Georgia drought declared over

Georgia’s withering 2012 drought is officially over, according to monitoring maps released Thursday, but the few remaining dry areas include Richmond and Colum­bia counties.


The year began with 98 percent of the state classified as abnormally dry to having extreme, or even exceptional, drought.

After steady improvement during the first quarter, including heavy rains that raised Thurmond Lake more than 10 feet, the U.S. De­­part­ment of Agriculture’s drought monitor for Georgia shows the state is now 92 percent drought-free.

South Carolina officials issued similar news this week, announcing that the drought had been downgraded from “moderate” to no drought for 22 counties; and from “incipient” to no drought in the rest.

Chris Bickley, a member of South Carolina’s drought response committee, said the panel usually avoids downgrading two levels, but “there was consistent and overwhelming support from all the drought indicators combined with a high probability for above-normal precipitation in the upcoming weeks.”

Though conditions are much improved over a year ago, the advocacy group Friends of the Savannah River Basin warned in its recent newsletter that the region still has some catching up to do.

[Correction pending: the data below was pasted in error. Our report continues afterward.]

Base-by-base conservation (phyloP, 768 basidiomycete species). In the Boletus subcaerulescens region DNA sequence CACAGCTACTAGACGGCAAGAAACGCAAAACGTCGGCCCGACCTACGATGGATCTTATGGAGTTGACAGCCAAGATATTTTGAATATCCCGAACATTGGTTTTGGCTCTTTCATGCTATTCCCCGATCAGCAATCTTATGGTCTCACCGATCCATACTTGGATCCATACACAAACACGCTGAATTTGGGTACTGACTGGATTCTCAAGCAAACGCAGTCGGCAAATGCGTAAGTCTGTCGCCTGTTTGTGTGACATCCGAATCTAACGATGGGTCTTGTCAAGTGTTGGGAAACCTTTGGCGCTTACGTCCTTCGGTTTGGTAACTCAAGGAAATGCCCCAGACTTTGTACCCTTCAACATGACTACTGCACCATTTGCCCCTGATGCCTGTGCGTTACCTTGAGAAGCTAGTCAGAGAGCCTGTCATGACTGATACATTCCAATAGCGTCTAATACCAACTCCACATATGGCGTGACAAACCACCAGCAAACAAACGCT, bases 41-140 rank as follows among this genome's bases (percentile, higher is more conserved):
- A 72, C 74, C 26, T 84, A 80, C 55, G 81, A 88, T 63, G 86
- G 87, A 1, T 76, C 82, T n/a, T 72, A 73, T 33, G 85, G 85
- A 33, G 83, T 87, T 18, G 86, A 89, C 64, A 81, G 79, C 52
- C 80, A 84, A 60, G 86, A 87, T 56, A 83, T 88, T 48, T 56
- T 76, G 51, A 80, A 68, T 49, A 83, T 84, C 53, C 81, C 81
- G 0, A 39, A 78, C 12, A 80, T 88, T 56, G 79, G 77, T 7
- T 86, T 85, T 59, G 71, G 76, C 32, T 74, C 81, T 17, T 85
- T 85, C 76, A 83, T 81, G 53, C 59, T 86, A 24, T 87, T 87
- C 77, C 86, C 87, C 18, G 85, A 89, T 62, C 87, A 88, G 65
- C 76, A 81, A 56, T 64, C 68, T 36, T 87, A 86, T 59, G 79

“The last four or so months of more normal rains have reduced but not totally eliminated the 12-month rainfall deficits,” wrote Har­ry Shelley, the group’s facilitator.

Long-term forecasts hint at continued improvements, with projections that indicate equal chances for
normal precipitation until the August-to-October period.

“This is much more positive than we have seen in some time,” Shelley said.

Lake level gains are 10 feet above 2012 lowpoint
Thurmond Lake rises to highest level since late 2011
Forecast hints at continued recovery for Thurmond Lake
Study reveals economic effects of Thurmond Lake drought
Receding drought hasn't helped lakes but wetter fall is possible


Thu, 01/18/2018 - 22:44

Rants and raves

Thu, 01/18/2018 - 22:41

Shutdown would hit Augusta hard